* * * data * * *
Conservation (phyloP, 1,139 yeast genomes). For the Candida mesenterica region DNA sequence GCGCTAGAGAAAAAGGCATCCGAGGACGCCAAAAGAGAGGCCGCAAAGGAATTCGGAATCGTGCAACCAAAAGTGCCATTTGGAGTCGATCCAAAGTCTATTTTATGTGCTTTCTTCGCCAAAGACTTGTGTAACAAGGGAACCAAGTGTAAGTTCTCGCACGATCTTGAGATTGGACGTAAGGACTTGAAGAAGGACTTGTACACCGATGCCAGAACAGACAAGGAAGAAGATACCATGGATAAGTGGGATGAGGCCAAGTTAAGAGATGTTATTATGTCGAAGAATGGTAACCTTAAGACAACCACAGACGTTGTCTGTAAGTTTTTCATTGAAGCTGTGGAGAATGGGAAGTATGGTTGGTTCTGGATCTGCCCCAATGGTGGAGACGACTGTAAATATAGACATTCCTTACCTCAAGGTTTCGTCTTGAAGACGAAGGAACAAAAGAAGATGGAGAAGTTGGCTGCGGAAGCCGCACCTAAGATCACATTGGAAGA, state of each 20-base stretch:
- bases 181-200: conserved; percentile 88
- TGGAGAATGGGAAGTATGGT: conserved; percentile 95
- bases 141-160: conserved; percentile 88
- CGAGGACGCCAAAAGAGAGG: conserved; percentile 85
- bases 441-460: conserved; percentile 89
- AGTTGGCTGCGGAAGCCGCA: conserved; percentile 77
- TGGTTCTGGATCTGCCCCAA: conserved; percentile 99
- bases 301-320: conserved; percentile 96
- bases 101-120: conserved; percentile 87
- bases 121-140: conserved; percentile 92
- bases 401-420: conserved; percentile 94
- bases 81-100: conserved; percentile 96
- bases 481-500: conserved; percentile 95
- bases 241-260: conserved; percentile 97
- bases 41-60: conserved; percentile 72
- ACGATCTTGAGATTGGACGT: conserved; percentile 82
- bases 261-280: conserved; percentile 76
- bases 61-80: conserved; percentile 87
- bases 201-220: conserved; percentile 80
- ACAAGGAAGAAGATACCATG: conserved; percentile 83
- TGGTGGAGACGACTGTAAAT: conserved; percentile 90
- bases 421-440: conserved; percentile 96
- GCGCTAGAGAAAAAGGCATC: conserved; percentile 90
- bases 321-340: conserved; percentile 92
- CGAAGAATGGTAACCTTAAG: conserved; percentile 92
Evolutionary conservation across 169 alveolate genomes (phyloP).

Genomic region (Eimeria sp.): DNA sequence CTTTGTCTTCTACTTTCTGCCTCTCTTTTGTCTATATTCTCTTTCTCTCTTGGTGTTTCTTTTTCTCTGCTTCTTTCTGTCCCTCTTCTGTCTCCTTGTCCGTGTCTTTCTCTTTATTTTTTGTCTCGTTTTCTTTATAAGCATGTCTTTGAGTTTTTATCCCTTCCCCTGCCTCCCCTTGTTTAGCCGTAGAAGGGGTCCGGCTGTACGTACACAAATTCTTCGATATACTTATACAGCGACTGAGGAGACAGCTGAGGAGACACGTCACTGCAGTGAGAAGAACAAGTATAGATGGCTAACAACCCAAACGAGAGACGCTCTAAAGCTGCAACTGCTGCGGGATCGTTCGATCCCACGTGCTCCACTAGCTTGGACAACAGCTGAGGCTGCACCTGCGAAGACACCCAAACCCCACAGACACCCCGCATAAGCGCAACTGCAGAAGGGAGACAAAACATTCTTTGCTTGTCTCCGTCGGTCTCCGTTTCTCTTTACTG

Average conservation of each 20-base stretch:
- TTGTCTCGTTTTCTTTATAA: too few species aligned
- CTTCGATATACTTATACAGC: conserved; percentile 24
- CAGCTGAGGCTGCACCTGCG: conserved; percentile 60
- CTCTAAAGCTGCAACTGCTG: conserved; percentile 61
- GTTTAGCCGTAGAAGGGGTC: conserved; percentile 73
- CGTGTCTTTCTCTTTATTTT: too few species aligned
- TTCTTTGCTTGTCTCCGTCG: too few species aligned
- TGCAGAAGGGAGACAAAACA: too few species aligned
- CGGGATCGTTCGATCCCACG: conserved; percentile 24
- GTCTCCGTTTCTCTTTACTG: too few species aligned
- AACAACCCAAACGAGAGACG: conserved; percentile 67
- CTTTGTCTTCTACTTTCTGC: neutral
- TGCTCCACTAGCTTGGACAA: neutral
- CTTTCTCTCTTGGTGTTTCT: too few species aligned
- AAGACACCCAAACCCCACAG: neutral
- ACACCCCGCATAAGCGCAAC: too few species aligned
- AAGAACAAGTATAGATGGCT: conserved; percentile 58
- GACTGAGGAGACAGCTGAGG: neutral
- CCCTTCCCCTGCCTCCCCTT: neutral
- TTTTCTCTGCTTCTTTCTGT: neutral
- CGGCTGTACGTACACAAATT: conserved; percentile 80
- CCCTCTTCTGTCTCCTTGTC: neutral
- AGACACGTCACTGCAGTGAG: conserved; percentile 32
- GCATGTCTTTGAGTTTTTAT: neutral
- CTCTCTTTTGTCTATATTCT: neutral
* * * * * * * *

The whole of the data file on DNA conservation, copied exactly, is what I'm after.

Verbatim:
Conservation (phyloP, 1,139 yeast genomes). For the Candida mesenterica region DNA sequence GCGCTAGAGAAAAAGGCATCCGAGGACGCCAAAAGAGAGGCCGCAAAGGAATTCGGAATCGTGCAACCAAAAGTGCCATTTGGAGTCGATCCAAAGTCTATTTTATGTGCTTTCTTCGCCAAAGACTTGTGTAACAAGGGAACCAAGTGTAAGTTCTCGCACGATCTTGAGATTGGACGTAAGGACTTGAAGAAGGACTTGTACACCGATGCCAGAACAGACAAGGAAGAAGATACCATGGATAAGTGGGATGAGGCCAAGTTAAGAGATGTTATTATGTCGAAGAATGGTAACCTTAAGACAACCACAGACGTTGTCTGTAAGTTTTTCATTGAAGCTGTGGAGAATGGGAAGTATGGTTGGTTCTGGATCTGCCCCAATGGTGGAGACGACTGTAAATATAGACATTCCTTACCTCAAGGTTTCGTCTTGAAGACGAAGGAACAAAAGAAGATGGAGAAGTTGGCTGCGGAAGCCGCACCTAAGATCACATTGGAAGA, state of each 20-base stretch:
- bases 181-200: conserved; percentile 88
- TGGAGAATGGGAAGTATGGT: conserved; percentile 95
- bases 141-160: conserved; percentile 88
- CGAGGACGCCAAAAGAGAGG: conserved; percentile 85
- bases 441-460: conserved; percentile 89
- AGTTGGCTGCGGAAGCCGCA: conserved; percentile 77
- TGGTTCTGGATCTGCCCCAA: conserved; percentile 99
- bases 301-320: conserved; percentile 96
- bases 101-120: conserved; percentile 87
- bases 121-140: conserved; percentile 92
- bases 401-420: conserved; percentile 94
- bases 81-100: conserved; percentile 96
- bases 481-500: conserved; percentile 95
- bases 241-260: conserved; percentile 97
- bases 41-60: conserved; percentile 72
- ACGATCTTGAGATTGGACGT: conserved; percentile 82
- bases 261-280: conserved; percentile 76
- bases 61-80: conserved; percentile 87
- bases 201-220: conserved; percentile 80
- ACAAGGAAGAAGATACCATG: conserved; percentile 83
- TGGTGGAGACGACTGTAAAT: conserved; percentile 90
- bases 421-440: conserved; percentile 96
- GCGCTAGAGAAAAAGGCATC: conserved; percentile 90
- bases 321-340: conserved; percentile 92
- CGAAGAATGGTAACCTTAAG: conserved; percentile 92
Evolutionary conservation across 169 alveolate genomes (phyloP).

Genomic region (Eimeria sp.): DNA sequence CTTTGTCTTCTACTTTCTGCCTCTCTTTTGTCTATATTCTCTTTCTCTCTTGGTGTTTCTTTTTCTCTGCTTCTTTCTGTCCCTCTTCTGTCTCCTTGTCCGTGTCTTTCTCTTTATTTTTTGTCTCGTTTTCTTTATAAGCATGTCTTTGAGTTTTTATCCCTTCCCCTGCCTCCCCTTGTTTAGCCGTAGAAGGGGTCCGGCTGTACGTACACAAATTCTTCGATATACTTATACAGCGACTGAGGAGACAGCTGAGGAGACACGTCACTGCAGTGAGAAGAACAAGTATAGATGGCTAACAACCCAAACGAGAGACGCTCTAAAGCTGCAACTGCTGCGGGATCGTTCGATCCCACGTGCTCCACTAGCTTGGACAACAGCTGAGGCTGCACCTGCGAAGACACCCAAACCCCACAGACACCCCGCATAAGCGCAACTGCAGAAGGGAGACAAAACATTCTTTGCTTGTCTCCGTCGGTCTCCGTTTCTCTTTACTG

Average conservation of each 20-base stretch:
- TTGTCTCGTTTTCTTTATAA: too few species aligned
- CTTCGATATACTTATACAGC: conserved; percentile 24
- CAGCTGAGGCTGCACCTGCG: conserved; percentile 60
- CTCTAAAGCTGCAACTGCTG: conserved; percentile 61
- GTTTAGCCGTAGAAGGGGTC: conserved; percentile 73
- CGTGTCTTTCTCTTTATTTT: too few species aligned
- TTCTTTGCTTGTCTCCGTCG: too few species aligned
- TGCAGAAGGGAGACAAAACA: too few species aligned
- CGGGATCGTTCGATCCCACG: conserved; percentile 24
- GTCTCCGTTTCTCTTTACTG: too few species aligned
- AACAACCCAAACGAGAGACG: conserved; percentile 67
- CTTTGTCTTCTACTTTCTGC: neutral
- TGCTCCACTAGCTTGGACAA: neutral
- CTTTCTCTCTTGGTGTTTCT: too few species aligned
- AAGACACCCAAACCCCACAG: neutral
- ACACCCCGCATAAGCGCAAC: too few species aligned
- AAGAACAAGTATAGATGGCT: conserved; percentile 58
- GACTGAGGAGACAGCTGAGG: neutral
- CCCTTCCCCTGCCTCCCCTT: neutral
- TTTTCTCTGCTTCTTTCTGT: neutral
- CGGCTGTACGTACACAAATT: conserved; percentile 80
- CCCTCTTCTGTCTCCTTGTC: neutral
- AGACACGTCACTGCAGTGAG: conserved; percentile 32
- GCATGTCTTTGAGTTTTTAT: neutral
- CTCTCTTTTGTCTATATTCT: neutral